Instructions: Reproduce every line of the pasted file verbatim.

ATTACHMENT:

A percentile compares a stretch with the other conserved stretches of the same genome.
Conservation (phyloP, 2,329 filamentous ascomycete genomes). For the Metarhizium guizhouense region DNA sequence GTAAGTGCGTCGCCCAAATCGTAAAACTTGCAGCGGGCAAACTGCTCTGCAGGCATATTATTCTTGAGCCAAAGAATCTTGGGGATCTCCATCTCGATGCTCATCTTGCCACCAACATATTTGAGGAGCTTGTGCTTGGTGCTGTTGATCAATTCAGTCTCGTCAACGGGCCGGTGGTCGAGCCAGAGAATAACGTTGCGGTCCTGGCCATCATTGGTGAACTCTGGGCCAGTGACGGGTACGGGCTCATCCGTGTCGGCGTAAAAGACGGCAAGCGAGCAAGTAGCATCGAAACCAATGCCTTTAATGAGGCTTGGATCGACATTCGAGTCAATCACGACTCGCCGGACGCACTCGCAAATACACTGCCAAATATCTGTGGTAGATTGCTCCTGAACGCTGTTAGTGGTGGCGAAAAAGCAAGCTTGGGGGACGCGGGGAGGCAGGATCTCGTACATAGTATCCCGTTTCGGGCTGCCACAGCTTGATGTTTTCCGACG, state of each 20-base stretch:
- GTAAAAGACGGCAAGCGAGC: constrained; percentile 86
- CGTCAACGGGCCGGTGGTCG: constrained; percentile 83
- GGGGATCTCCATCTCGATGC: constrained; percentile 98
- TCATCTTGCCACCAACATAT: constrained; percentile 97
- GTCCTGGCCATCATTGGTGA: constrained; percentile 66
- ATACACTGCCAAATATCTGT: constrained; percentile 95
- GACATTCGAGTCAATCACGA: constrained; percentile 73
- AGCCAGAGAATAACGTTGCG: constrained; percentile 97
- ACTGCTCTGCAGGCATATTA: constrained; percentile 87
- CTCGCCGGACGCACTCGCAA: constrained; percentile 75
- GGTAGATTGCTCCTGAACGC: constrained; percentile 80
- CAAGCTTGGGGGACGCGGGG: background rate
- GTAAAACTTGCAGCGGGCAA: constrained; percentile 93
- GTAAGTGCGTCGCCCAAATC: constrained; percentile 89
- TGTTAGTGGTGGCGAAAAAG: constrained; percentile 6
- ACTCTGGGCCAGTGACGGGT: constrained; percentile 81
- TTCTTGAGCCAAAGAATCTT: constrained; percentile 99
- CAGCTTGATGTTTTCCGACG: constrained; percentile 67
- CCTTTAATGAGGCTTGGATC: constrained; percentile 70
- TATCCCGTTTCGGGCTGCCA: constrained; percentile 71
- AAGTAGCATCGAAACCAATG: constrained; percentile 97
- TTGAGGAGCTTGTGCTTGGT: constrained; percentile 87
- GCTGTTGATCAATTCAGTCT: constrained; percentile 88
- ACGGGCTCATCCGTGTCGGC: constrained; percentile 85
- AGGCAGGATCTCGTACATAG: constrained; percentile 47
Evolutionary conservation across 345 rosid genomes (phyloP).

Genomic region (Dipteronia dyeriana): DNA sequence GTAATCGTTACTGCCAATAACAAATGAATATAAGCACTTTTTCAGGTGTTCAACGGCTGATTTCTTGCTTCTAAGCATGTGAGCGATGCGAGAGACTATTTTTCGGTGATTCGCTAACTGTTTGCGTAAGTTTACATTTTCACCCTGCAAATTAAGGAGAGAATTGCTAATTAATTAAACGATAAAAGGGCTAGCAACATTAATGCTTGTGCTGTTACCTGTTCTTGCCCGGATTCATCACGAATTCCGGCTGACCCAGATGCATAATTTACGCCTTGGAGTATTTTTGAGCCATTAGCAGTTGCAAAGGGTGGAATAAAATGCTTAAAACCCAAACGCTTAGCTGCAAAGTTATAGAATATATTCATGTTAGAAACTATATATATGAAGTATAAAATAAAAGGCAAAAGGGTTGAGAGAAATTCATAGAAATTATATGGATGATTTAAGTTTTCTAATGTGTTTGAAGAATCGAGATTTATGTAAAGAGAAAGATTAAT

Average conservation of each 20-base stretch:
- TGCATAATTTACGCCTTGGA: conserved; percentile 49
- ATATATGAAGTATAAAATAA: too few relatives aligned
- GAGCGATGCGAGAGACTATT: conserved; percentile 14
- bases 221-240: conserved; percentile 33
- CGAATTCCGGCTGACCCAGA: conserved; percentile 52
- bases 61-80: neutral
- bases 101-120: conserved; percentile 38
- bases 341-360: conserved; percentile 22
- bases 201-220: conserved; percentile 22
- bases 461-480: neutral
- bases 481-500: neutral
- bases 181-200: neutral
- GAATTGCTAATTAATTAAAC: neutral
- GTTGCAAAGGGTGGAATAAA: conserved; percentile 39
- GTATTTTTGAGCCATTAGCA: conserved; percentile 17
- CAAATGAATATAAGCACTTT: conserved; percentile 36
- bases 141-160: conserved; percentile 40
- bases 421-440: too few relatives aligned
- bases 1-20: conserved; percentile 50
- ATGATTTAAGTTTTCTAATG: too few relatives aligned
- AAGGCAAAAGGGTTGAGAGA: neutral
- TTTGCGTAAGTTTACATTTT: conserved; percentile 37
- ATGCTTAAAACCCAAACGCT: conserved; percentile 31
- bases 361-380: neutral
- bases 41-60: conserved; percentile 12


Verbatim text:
A percentile compares a stretch with the other conserved stretches of the same genome.
Conservation (phyloP, 2,329 filamentous ascomycete genomes). For the Metarhizium guizhouense region DNA sequence GTAAGTGCGTCGCCCAAATCGTAAAACTTGCAGCGGGCAAACTGCTCTGCAGGCATATTATTCTTGAGCCAAAGAATCTTGGGGATCTCCATCTCGATGCTCATCTTGCCACCAACATATTTGAGGAGCTTGTGCTTGGTGCTGTTGATCAATTCAGTCTCGTCAACGGGCCGGTGGTCGAGCCAGAGAATAACGTTGCGGTCCTGGCCATCATTGGTGAACTCTGGGCCAGTGACGGGTACGGGCTCATCCGTGTCGGCGTAAAAGACGGCAAGCGAGCAAGTAGCATCGAAACCAATGCCTTTAATGAGGCTTGGATCGACATTCGAGTCAATCACGACTCGCCGGACGCACTCGCAAATACACTGCCAAATATCTGTGGTAGATTGCTCCTGAACGCTGTTAGTGGTGGCGAAAAAGCAAGCTTGGGGGACGCGGGGAGGCAGGATCTCGTACATAGTATCCCGTTTCGGGCTGCCACAGCTTGATGTTTTCCGACG, state of each 20-base stretch:
- GTAAAAGACGGCAAGCGAGC: constrained; percentile 86
- CGTCAACGGGCCGGTGGTCG: constrained; percentile 83
- GGGGATCTCCATCTCGATGC: constrained; percentile 98
- TCATCTTGCCACCAACATAT: constrained; percentile 97
- GTCCTGGCCATCATTGGTGA: constrained; percentile 66
- ATACACTGCCAAATATCTGT: constrained; percentile 95
- GACATTCGAGTCAATCACGA: constrained; percentile 73
- AGCCAGAGAATAACGTTGCG: constrained; percentile 97
- ACTGCTCTGCAGGCATATTA: constrained; percentile 87
- CTCGCCGGACGCACTCGCAA: constrained; percentile 75
- GGTAGATTGCTCCTGAACGC: constrained; percentile 80
- CAAGCTTGGGGGACGCGGGG: background rate
- GTAAAACTTGCAGCGGGCAA: constrained; percentile 93
- GTAAGTGCGTCGCCCAAATC: constrained; percentile 89
- TGTTAGTGGTGGCGAAAAAG: constrained; percentile 6
- ACTCTGGGCCAGTGACGGGT: constrained; percentile 81
- TTCTTGAGCCAAAGAATCTT: constrained; percentile 99
- CAGCTTGATGTTTTCCGACG: constrained; percentile 67
- CCTTTAATGAGGCTTGGATC: constrained; percentile 70
- TATCCCGTTTCGGGCTGCCA: constrained; percentile 71
- AAGTAGCATCGAAACCAATG: constrained; percentile 97
- TTGAGGAGCTTGTGCTTGGT: constrained; percentile 87
- GCTGTTGATCAATTCAGTCT: constrained; percentile 88
- ACGGGCTCATCCGTGTCGGC: constrained; percentile 85
- AGGCAGGATCTCGTACATAG: constrained; percentile 47
Evolutionary conservation across 345 rosid genomes (phyloP).

Genomic region (Dipteronia dyeriana): DNA sequence GTAATCGTTACTGCCAATAACAAATGAATATAAGCACTTTTTCAGGTGTTCAACGGCTGATTTCTTGCTTCTAAGCATGTGAGCGATGCGAGAGACTATTTTTCGGTGATTCGCTAACTGTTTGCGTAAGTTTACATTTTCACCCTGCAAATTAAGGAGAGAATTGCTAATTAATTAAACGATAAAAGGGCTAGCAACATTAATGCTTGTGCTGTTACCTGTTCTTGCCCGGATTCATCACGAATTCCGGCTGACCCAGATGCATAATTTACGCCTTGGAGTATTTTTGAGCCATTAGCAGTTGCAAAGGGTGGAATAAAATGCTTAAAACCCAAACGCTTAGCTGCAAAGTTATAGAATATATTCATGTTAGAAACTATATATATGAAGTATAAAATAAAAGGCAAAAGGGTTGAGAGAAATTCATAGAAATTATATGGATGATTTAAGTTTTCTAATGTGTTTGAAGAATCGAGATTTATGTAAAGAGAAAGATTAAT

Average conservation of each 20-base stretch:
- TGCATAATTTACGCCTTGGA: conserved; percentile 49
- ATATATGAAGTATAAAATAA: too few relatives aligned
- GAGCGATGCGAGAGACTATT: conserved; percentile 14
- bases 221-240: conserved; percentile 33
- CGAATTCCGGCTGACCCAGA: conserved; percentile 52
- bases 61-80: neutral
- bases 101-120: conserved; percentile 38
- bases 341-360: conserved; percentile 22
- bases 201-220: conserved; percentile 22
- bases 461-480: neutral
- bases 481-500: neutral
- bases 181-200: neutral
- GAATTGCTAATTAATTAAAC: neutral
- GTTGCAAAGGGTGGAATAAA: conserved; percentile 39
- GTATTTTTGAGCCATTAGCA: conserved; percentile 17
- CAAATGAATATAAGCACTTT: conserved; percentile 36
- bases 141-160: conserved; percentile 40
- bases 421-440: too few relatives aligned
- bases 1-20: conserved; percentile 50
- ATGATTTAAGTTTTCTAATG: too few relatives aligned
- AAGGCAAAAGGGTTGAGAGA: neutral
- TTTGCGTAAGTTTACATTTT: conserved; percentile 37
- ATGCTTAAAACCCAAACGCT: conserved; percentile 31
- bases 361-380: neutral
- bases 41-60: conserved; percentile 12